In the Old English Exeter Book we read, “Woden worhte weohs” (Woden fashioned the weohs), while in Eddaic Creation he is brothered up with a god named Ve. In fact, one of the terms the speakers of Old Norse used to refer to the gods collectively was Vear, but clearly Woden stands in special relation to wih. And among Woden’s many bynames we find YggR (the Terrible One), Fjolnir (the Concealer), Grimnir (the Hooded), while his very name is rooted in the word wod; meaning fury, possession, madness, but also inspiration (fascinans).

All of this speaks towards Otto’s description of the mysterium tremendum et fascinans.

At it’s root the concept of wih stands in sharp juxtaposition to holy, ie. separate vs. integrated respectively, and yet we see them compounded on the Gothic ring of Pietroassa (wíhailag) and used in complimentary manner in the Old Norse phrase “vé heilakt”, and used in a manner which might be described as bordering on interchangeable. Of course, as wih is the hallowing power it seems fairly evident that holiness is it’s (temporal) product; the gist of which is glaringly evident within the context of Germanic creation myths and legends in which the gods shape Creation, in which the gods shape Mankind, in which the gods establish the innangeard (inside the yard, the community, the dwelling/s of the race of man), in which the gods give the gifts of language and culture, and in which the life of the “World Tree” itself hinges upon the nourishment it receives from the heavenly realm (reflected in the Hindu concept of the World Tree growing down from out of the heavens).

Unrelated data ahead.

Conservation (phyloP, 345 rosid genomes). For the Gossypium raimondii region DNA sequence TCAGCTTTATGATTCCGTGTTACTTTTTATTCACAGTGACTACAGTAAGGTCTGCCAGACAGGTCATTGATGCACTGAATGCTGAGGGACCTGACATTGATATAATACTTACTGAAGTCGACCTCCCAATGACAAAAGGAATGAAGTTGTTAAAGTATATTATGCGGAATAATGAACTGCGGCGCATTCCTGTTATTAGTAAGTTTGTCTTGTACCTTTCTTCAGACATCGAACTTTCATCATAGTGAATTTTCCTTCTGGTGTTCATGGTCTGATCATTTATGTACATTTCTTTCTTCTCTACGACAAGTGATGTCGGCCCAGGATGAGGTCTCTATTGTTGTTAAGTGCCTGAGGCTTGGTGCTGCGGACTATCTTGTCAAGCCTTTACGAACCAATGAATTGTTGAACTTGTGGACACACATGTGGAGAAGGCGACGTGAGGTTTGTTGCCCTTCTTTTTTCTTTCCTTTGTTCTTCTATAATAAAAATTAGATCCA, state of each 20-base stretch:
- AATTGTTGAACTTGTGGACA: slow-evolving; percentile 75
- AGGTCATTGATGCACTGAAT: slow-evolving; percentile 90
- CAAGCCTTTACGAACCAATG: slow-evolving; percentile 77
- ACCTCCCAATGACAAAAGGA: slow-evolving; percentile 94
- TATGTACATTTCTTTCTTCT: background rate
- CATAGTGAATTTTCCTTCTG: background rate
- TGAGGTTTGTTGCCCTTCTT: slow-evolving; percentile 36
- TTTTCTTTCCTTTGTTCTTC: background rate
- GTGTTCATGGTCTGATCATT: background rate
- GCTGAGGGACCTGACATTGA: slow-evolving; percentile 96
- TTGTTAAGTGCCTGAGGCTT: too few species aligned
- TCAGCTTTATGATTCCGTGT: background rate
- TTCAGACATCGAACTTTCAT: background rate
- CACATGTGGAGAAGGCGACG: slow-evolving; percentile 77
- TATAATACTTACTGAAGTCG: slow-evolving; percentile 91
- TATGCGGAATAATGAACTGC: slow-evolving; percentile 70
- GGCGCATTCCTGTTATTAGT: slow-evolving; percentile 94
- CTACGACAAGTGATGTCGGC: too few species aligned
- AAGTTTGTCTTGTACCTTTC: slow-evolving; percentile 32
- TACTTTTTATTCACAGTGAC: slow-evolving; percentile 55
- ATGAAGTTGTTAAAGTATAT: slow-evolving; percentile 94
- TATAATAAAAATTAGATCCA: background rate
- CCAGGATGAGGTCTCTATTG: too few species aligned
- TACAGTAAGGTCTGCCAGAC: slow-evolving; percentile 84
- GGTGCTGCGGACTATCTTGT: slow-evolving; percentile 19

Holiness is the product of wih … or as I’m using the term here, ie. in relationship to experience and resulting speculations/culture (as opposed to sheer quality of life), holiness is the experience/expression/evolution of the divine mystery within a culturally specific human framework, rather then on the ineffable, “wholly other” terms of the gods themselves. The distinction is important to note.

Too often in modern Germanic Heathenism do we see an over emphasis on the cultural/holy forms of the divine and a profaning of ultimate nature of the Vear, eg. “Thor doesn’t have blonde hair! It’s red, idiot!” or “Woden talks to me all of the time! We had tea and biscuits yesterday at lunch”. Certainly there are many and varied “soft” experiences of the divine, as mentioned above, but we would be wise to chose our words carefully if or when we chose to talk about them. And really, if Woden is talking to someone “all of the time”, I would expect to see something more than average, exceedingly exceptional actually, ie. the product of wih, in their endeavors and accomplishments, in the quality of their life.

This sense of mystery and magnitude, and the resulting “humbility” and reverence, is what most needs to be (re)kindled among modern day Germanic Heathens. The knowledge that while we might speak of our beliefs about the gods, the fruits of our relationship with them, and while we might be insistent regarding our beliefs, ie. what is and is not Germanic belief for instance, we cannot speak toward the fundamental being of the gods. And while some might fear that this is but a step away from monotheism, ie. God is the Mystery, the reality of “the mystery” is that it is ineffable and defies all mortal categories of thought and experience; monotheism for instance. For our own part as heathens, we simply *believe* there are many gods, as this seems the healthiest way to go for a community. Either way, there is that point in seeking the nature of the divine where words, figure, metaphor, and symbols all fail, where they prove even at their most glorious to fall short and prove inadequate, where the highest honour is silence, and where only shameless profanity dares to tread. And there, what we are left with, really, as a matter of honesty, is “our beliefs”.